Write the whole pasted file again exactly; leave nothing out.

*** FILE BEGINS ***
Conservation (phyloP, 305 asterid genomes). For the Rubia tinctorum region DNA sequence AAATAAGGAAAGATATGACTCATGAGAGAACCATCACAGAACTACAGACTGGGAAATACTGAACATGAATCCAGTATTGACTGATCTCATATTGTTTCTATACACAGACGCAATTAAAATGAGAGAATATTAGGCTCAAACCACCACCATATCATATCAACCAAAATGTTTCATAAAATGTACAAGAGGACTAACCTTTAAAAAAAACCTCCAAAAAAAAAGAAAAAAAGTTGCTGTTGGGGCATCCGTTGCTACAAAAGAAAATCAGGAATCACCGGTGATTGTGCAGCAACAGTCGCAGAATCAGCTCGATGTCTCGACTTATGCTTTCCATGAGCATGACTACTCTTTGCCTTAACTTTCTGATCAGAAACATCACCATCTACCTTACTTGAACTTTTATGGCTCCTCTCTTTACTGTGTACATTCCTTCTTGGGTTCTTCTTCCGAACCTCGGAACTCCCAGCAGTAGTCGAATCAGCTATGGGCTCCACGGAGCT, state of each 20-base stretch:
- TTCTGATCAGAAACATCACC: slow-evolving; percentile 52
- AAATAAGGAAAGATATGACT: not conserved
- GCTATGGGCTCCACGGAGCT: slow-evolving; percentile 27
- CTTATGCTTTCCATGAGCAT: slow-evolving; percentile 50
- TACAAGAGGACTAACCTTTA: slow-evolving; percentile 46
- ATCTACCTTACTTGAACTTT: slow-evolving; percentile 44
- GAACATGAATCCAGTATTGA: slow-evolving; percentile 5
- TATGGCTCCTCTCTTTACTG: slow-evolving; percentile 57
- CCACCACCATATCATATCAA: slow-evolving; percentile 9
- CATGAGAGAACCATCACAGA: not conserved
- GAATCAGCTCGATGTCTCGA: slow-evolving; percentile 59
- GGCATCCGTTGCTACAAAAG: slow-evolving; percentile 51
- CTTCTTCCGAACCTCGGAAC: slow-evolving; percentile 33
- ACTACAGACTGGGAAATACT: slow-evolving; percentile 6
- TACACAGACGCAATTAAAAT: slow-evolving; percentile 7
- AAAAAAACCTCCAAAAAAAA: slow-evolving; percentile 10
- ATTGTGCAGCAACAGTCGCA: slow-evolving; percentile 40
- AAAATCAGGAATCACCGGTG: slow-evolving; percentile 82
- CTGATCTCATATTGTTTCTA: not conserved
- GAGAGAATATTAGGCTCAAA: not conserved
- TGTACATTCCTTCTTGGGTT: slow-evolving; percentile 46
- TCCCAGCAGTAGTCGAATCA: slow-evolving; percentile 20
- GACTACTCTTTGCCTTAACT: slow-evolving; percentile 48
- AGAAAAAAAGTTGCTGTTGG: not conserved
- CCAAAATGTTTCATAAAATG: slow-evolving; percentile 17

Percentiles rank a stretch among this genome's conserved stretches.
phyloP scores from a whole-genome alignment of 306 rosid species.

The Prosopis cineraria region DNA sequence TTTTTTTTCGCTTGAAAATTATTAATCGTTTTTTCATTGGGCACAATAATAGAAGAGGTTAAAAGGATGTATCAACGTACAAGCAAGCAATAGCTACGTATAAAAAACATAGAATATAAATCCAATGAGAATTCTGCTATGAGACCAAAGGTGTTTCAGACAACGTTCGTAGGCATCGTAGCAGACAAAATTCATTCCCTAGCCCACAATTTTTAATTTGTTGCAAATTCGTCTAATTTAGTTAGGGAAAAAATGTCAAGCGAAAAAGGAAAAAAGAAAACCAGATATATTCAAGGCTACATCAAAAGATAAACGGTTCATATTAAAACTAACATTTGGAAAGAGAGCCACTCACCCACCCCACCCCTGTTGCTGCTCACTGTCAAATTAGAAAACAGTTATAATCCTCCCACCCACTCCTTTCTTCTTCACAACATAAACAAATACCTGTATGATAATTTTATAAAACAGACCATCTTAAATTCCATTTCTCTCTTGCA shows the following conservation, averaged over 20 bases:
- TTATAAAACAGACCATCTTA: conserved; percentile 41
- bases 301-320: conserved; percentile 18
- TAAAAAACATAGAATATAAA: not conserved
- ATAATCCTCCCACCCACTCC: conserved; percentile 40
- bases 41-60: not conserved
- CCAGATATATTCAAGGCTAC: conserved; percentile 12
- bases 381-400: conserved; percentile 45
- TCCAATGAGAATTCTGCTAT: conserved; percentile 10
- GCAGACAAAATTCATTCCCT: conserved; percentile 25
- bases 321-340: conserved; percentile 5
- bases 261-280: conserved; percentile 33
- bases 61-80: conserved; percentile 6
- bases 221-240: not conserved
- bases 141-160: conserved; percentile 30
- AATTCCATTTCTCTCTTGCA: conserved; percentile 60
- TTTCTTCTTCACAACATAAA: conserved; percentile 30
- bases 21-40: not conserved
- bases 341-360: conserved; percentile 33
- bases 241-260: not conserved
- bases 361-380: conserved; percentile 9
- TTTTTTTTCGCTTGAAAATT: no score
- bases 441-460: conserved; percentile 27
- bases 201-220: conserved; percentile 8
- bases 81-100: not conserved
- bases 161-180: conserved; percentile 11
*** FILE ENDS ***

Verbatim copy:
Conservation (phyloP, 305 asterid genomes). For the Rubia tinctorum region DNA sequence AAATAAGGAAAGATATGACTCATGAGAGAACCATCACAGAACTACAGACTGGGAAATACTGAACATGAATCCAGTATTGACTGATCTCATATTGTTTCTATACACAGACGCAATTAAAATGAGAGAATATTAGGCTCAAACCACCACCATATCATATCAACCAAAATGTTTCATAAAATGTACAAGAGGACTAACCTTTAAAAAAAACCTCCAAAAAAAAAGAAAAAAAGTTGCTGTTGGGGCATCCGTTGCTACAAAAGAAAATCAGGAATCACCGGTGATTGTGCAGCAACAGTCGCAGAATCAGCTCGATGTCTCGACTTATGCTTTCCATGAGCATGACTACTCTTTGCCTTAACTTTCTGATCAGAAACATCACCATCTACCTTACTTGAACTTTTATGGCTCCTCTCTTTACTGTGTACATTCCTTCTTGGGTTCTTCTTCCGAACCTCGGAACTCCCAGCAGTAGTCGAATCAGCTATGGGCTCCACGGAGCT, state of each 20-base stretch:
- TTCTGATCAGAAACATCACC: slow-evolving; percentile 52
- AAATAAGGAAAGATATGACT: not conserved
- GCTATGGGCTCCACGGAGCT: slow-evolving; percentile 27
- CTTATGCTTTCCATGAGCAT: slow-evolving; percentile 50
- TACAAGAGGACTAACCTTTA: slow-evolving; percentile 46
- ATCTACCTTACTTGAACTTT: slow-evolving; percentile 44
- GAACATGAATCCAGTATTGA: slow-evolving; percentile 5
- TATGGCTCCTCTCTTTACTG: slow-evolving; percentile 57
- CCACCACCATATCATATCAA: slow-evolving; percentile 9
- CATGAGAGAACCATCACAGA: not conserved
- GAATCAGCTCGATGTCTCGA: slow-evolving; percentile 59
- GGCATCCGTTGCTACAAAAG: slow-evolving; percentile 51
- CTTCTTCCGAACCTCGGAAC: slow-evolving; percentile 33
- ACTACAGACTGGGAAATACT: slow-evolving; percentile 6
- TACACAGACGCAATTAAAAT: slow-evolving; percentile 7
- AAAAAAACCTCCAAAAAAAA: slow-evolving; percentile 10
- ATTGTGCAGCAACAGTCGCA: slow-evolving; percentile 40
- AAAATCAGGAATCACCGGTG: slow-evolving; percentile 82
- CTGATCTCATATTGTTTCTA: not conserved
- GAGAGAATATTAGGCTCAAA: not conserved
- TGTACATTCCTTCTTGGGTT: slow-evolving; percentile 46
- TCCCAGCAGTAGTCGAATCA: slow-evolving; percentile 20
- GACTACTCTTTGCCTTAACT: slow-evolving; percentile 48
- AGAAAAAAAGTTGCTGTTGG: not conserved
- CCAAAATGTTTCATAAAATG: slow-evolving; percentile 17

Percentiles rank a stretch among this genome's conserved stretches.
phyloP scores from a whole-genome alignment of 306 rosid species.

The Prosopis cineraria region DNA sequence TTTTTTTTCGCTTGAAAATTATTAATCGTTTTTTCATTGGGCACAATAATAGAAGAGGTTAAAAGGATGTATCAACGTACAAGCAAGCAATAGCTACGTATAAAAAACATAGAATATAAATCCAATGAGAATTCTGCTATGAGACCAAAGGTGTTTCAGACAACGTTCGTAGGCATCGTAGCAGACAAAATTCATTCCCTAGCCCACAATTTTTAATTTGTTGCAAATTCGTCTAATTTAGTTAGGGAAAAAATGTCAAGCGAAAAAGGAAAAAAGAAAACCAGATATATTCAAGGCTACATCAAAAGATAAACGGTTCATATTAAAACTAACATTTGGAAAGAGAGCCACTCACCCACCCCACCCCTGTTGCTGCTCACTGTCAAATTAGAAAACAGTTATAATCCTCCCACCCACTCCTTTCTTCTTCACAACATAAACAAATACCTGTATGATAATTTTATAAAACAGACCATCTTAAATTCCATTTCTCTCTTGCA shows the following conservation, averaged over 20 bases:
- TTATAAAACAGACCATCTTA: conserved; percentile 41
- bases 301-320: conserved; percentile 18
- TAAAAAACATAGAATATAAA: not conserved
- ATAATCCTCCCACCCACTCC: conserved; percentile 40
- bases 41-60: not conserved
- CCAGATATATTCAAGGCTAC: conserved; percentile 12
- bases 381-400: conserved; percentile 45
- TCCAATGAGAATTCTGCTAT: conserved; percentile 10
- GCAGACAAAATTCATTCCCT: conserved; percentile 25
- bases 321-340: conserved; percentile 5
- bases 261-280: conserved; percentile 33
- bases 61-80: conserved; percentile 6
- bases 221-240: not conserved
- bases 141-160: conserved; percentile 30
- AATTCCATTTCTCTCTTGCA: conserved; percentile 60
- TTTCTTCTTCACAACATAAA: conserved; percentile 30
- bases 21-40: not conserved
- bases 341-360: conserved; percentile 33
- bases 241-260: not conserved
- bases 361-380: conserved; percentile 9
- TTTTTTTTCGCTTGAAAATT: no score
- bases 441-460: conserved; percentile 27
- bases 201-220: conserved; percentile 8
- bases 81-100: not conserved
- bases 161-180: conserved; percentile 11